Orthopraxy: Where the old meets new

How does ethics meld with medicine? Would something like that work?

Dean Young, Columnist

What goes up, but never comes down?

Riddles such as these serve well to entertain, but do not warrant much attention past a general interest. A much more interesting–and important–conundrum to ponder involves the use of ancient discourse in modern medical ethics.

My last two columns surveyed the ethical use of digital privacy and the legitimacy of neuroscientific advances.For the third (and perhaps final) column on ethics, I would like to pull back the curtain on these discourses, and look at some of the motivations behind them. Particularly, I would like to look at the puzzle of religious directions in modern medical ethics. 

The integration of ancient religious thought with our newest medical advances seems to be a bit of a paradox; it is an odd interface between the old and the new. We have on one hand a system where we prioritize the most recent advances, where we have a desire to move forward–the future is our friend. This much can be demonstrated in a trip to the library: the medical section is littered with updates and editions, the newest always representing the best. Turn to the ethics section, and the old tomes never go out of date, but instead beg for our highest veneration; the yellowed pages and cracked bindings signify importance, not irrelevance. The trend extends past religious discourse into even secular ethics. Plato carries more clout than Joe Shmoe.

In fact, the two worlds could not seem farther apart, in time or in theory. Why on earth, then, should we look to old practices for insight on medicine? What mode of thought would lead us to believe that we should determine future insights by looking back? 

I have sitting on my desk a stack of religious medical ethics texts. I endeavored to conduct, if not a study, at least a survey of religious thought in medical discourse. I looked at the views of organ transplant in Bhuddism and health care as defined by Islam’s codes. It becomes very evident that these religions have much to offer medical advances by way of reason and tradition. But the question remains, is it broadly applicable?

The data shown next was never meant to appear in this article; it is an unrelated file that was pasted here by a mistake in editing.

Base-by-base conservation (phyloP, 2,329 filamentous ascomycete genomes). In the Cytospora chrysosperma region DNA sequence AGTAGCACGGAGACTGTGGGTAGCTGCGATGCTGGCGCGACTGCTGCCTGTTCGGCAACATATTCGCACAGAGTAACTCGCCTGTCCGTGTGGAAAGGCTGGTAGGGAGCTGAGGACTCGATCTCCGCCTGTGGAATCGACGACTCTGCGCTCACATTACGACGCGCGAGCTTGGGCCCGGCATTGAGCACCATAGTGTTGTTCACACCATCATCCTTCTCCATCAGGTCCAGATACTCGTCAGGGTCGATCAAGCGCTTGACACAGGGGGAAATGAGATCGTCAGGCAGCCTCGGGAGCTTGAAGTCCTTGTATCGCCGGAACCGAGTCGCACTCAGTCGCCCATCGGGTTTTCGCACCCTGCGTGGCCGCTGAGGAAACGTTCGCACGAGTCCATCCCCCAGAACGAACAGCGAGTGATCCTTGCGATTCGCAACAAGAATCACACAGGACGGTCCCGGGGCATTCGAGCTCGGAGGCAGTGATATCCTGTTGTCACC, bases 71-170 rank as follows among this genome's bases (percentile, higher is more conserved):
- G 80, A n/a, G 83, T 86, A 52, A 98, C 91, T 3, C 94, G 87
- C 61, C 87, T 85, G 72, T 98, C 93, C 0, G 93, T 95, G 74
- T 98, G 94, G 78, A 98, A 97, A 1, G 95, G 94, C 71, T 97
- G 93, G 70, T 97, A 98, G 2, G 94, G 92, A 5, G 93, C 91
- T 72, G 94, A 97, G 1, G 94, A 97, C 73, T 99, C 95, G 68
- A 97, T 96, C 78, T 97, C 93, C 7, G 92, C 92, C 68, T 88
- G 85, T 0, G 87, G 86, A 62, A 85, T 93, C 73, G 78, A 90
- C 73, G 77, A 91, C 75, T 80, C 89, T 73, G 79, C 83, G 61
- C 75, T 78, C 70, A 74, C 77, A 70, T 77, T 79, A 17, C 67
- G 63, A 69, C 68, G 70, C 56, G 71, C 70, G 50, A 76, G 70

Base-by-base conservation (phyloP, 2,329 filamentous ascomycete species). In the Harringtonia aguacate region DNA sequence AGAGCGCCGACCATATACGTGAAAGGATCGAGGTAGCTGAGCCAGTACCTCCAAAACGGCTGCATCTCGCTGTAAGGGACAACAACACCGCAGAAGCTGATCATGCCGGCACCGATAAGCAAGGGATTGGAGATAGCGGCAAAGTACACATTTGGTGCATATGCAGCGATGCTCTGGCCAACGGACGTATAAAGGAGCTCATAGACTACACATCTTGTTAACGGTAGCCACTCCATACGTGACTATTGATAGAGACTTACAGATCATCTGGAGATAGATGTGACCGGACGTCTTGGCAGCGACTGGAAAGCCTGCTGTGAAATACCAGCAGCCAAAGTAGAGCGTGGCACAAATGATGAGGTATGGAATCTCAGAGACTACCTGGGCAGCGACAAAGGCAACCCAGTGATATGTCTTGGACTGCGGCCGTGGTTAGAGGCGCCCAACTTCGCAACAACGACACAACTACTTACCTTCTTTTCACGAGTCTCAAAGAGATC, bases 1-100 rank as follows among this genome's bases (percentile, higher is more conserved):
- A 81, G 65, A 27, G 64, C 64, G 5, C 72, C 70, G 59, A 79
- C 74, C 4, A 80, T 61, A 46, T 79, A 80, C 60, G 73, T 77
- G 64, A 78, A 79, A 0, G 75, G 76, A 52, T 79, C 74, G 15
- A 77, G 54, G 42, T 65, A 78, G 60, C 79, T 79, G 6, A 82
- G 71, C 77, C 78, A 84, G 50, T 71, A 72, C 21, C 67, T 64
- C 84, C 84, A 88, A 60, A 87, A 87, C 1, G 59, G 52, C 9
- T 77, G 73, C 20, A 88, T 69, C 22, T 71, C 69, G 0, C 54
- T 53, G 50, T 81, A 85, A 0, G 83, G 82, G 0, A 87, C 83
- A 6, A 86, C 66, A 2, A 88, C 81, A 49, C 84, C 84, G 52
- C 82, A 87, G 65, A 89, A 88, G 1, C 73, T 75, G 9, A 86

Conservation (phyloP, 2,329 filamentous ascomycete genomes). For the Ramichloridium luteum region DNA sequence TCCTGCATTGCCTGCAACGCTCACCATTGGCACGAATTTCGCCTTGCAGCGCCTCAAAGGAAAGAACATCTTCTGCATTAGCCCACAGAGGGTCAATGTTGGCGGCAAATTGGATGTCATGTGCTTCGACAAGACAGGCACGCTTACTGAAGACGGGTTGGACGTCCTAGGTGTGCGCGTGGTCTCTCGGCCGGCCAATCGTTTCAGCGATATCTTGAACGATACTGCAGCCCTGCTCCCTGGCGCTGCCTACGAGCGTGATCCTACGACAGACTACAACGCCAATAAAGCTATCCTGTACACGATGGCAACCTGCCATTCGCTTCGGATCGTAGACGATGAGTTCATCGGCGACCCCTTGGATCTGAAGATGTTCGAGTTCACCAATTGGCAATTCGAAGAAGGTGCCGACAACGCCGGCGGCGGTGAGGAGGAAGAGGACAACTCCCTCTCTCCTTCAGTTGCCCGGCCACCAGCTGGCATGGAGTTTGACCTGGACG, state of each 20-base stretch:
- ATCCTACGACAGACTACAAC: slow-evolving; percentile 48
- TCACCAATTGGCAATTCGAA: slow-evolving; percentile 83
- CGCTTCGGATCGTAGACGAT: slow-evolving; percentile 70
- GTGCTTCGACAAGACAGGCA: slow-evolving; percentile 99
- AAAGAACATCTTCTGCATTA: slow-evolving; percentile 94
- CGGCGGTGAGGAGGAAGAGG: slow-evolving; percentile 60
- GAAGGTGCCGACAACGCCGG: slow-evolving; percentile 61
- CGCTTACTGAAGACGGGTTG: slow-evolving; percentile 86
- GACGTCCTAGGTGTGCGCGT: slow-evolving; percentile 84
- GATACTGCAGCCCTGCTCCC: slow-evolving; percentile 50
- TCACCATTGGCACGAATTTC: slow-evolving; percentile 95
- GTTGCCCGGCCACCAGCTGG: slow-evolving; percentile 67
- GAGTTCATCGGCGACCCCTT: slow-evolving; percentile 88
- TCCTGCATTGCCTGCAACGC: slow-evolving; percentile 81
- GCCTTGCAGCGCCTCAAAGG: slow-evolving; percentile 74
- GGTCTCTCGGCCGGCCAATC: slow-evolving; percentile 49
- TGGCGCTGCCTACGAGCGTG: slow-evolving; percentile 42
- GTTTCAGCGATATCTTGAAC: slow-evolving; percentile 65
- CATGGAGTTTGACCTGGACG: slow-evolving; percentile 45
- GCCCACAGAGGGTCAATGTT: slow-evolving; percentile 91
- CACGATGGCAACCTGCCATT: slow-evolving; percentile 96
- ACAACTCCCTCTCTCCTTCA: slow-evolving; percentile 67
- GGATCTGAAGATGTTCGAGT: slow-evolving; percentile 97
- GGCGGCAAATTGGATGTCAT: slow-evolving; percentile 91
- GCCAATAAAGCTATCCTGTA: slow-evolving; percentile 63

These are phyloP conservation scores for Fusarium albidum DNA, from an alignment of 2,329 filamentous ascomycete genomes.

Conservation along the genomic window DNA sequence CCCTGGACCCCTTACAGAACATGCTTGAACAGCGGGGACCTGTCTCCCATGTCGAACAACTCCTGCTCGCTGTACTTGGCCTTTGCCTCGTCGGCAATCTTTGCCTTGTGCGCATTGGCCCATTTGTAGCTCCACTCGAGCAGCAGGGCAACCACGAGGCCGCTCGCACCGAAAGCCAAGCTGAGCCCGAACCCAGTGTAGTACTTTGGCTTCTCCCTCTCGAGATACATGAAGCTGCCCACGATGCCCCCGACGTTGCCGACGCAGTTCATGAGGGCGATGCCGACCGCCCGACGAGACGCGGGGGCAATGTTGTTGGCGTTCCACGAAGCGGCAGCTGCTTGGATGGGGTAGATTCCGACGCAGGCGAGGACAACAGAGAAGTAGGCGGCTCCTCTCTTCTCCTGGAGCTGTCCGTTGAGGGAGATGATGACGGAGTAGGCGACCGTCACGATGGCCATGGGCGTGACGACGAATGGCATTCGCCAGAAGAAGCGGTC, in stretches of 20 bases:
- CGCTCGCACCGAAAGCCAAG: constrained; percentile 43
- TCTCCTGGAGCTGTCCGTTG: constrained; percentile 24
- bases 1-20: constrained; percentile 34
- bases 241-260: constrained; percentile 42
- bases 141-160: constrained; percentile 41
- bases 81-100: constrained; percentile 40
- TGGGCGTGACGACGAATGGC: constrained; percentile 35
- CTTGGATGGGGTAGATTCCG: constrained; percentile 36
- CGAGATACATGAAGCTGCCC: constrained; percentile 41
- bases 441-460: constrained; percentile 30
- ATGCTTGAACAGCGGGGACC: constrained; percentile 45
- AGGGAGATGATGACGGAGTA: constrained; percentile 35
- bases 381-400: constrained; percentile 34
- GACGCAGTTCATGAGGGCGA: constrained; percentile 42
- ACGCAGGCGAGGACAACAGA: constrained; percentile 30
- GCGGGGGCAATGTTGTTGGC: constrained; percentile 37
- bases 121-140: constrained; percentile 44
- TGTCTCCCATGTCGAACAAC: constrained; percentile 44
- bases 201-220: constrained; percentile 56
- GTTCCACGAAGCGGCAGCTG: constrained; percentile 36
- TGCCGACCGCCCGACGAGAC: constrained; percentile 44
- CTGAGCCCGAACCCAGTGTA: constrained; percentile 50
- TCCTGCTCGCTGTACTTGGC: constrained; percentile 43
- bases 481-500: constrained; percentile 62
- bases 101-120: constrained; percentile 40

Of course, to the religious, the answer is straightforward. Their religious faith can and should guide their actions; this is presumably the simple outworkings of their orthopraxy. But outside of the practice of devotees there still remains a valued input from receiving the teaching and traditions in years prior. It is not foolish to use old wisdom to new scenarios; in fact, it may be required. Medical advances do truly seem to be bringing the future to us; one can think of Elon Musk’s brain implants, or the at-hand possibilities for human genetic engineering. We simply do not have the experience to dictate what to do in these futuristic situations. We can, however, look to prior precedence.

My readings on Jewish bioethics made this clear. The guidance of Jewish Halakhah (religious law; literally, “the walk”), for example, has been a dialogue in excess of three thousand years. The Jewish Mishnah records rabbinic dialogue on this “walk,” a continual refinement of steady principles in new contexts. It is hard to imagine an independent method of establishing an equivalent body of knowledge matching this repository; while such wisdom does not need to be heeded by all, it certainly ought not be ignored.

This, I believe, is the core idea behind looking to ancient insight for modern medicine. All technologies were once new, and even our most modern technologies will go old; what was Future for our ancestors is Past for us. What better way to handle the unfamiliar than with the familiar? The untested with the tested? Could not the collective wisdom of many successes and failures be an apt lens for which to view the present?

This is not to say other solutions are lacking. A notable and interesting option is found in Sam Harris’ The Moral Landscape, where he argues that science, apart from any religious framework, can provide full moral directions. The idea is interesting and too complex to be dealt with fully here; however, it appears the idea has not fully caught on yet. Something is driving us back to the old ways.

It is not my intent to constrain modern medicine with old ideas. Everyday I– intentionally or unintentionally–disregard the bulk of numerous traditions in day-to-day life. It is also not to say that we must accept all these matters as unquestionable doctrine; in fact, quite the opposite. The goal is to continue questioning, guided by the ancient principles. While certain points can remain fixed, the main thrust of looking to the past is to continue a discussion that has been going on for millenia. We can use the collective wisdom from these traditions as a means forward: the effort of the past pushing us to the future. At the very least, we can appreciate the deep thought and concern that has gone into these matters, and let it serve as inspiration to look just as deeply into our current issues. Perhaps the riddle has a simple solution.